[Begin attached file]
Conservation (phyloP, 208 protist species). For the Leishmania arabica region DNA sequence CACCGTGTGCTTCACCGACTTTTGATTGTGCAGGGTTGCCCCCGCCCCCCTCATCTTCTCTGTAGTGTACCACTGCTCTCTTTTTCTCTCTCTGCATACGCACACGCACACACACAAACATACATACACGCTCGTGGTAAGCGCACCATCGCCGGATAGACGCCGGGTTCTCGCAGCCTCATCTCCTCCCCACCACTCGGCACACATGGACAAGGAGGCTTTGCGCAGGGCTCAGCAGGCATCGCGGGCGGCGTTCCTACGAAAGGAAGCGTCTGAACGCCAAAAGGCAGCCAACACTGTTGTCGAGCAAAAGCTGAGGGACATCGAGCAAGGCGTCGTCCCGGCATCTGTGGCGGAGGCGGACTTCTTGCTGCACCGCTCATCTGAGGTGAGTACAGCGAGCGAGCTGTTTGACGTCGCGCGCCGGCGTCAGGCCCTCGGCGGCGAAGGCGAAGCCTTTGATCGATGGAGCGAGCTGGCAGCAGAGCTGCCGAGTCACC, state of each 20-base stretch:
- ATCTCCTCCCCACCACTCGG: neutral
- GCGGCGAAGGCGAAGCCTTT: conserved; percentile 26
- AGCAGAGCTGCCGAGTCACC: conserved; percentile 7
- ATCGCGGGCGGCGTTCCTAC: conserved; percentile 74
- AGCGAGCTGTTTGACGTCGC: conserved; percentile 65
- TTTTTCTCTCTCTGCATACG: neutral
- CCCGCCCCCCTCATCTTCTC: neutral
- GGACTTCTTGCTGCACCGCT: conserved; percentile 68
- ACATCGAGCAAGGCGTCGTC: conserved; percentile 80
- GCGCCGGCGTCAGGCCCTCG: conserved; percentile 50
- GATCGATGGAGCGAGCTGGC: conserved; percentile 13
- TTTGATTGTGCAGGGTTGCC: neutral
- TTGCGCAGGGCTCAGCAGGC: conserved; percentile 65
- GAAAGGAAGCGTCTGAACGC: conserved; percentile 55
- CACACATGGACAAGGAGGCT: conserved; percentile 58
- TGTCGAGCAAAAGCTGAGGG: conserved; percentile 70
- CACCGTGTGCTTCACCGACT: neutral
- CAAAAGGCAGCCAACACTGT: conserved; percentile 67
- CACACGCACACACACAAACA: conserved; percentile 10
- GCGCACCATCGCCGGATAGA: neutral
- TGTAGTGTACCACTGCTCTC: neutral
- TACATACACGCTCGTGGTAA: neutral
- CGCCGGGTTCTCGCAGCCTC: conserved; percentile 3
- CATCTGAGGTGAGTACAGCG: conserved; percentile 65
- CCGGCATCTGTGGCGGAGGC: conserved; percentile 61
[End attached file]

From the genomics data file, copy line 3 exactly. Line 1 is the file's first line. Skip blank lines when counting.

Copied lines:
- GCGGCGAAGGCGAAGCCTTT: conserved; percentile 26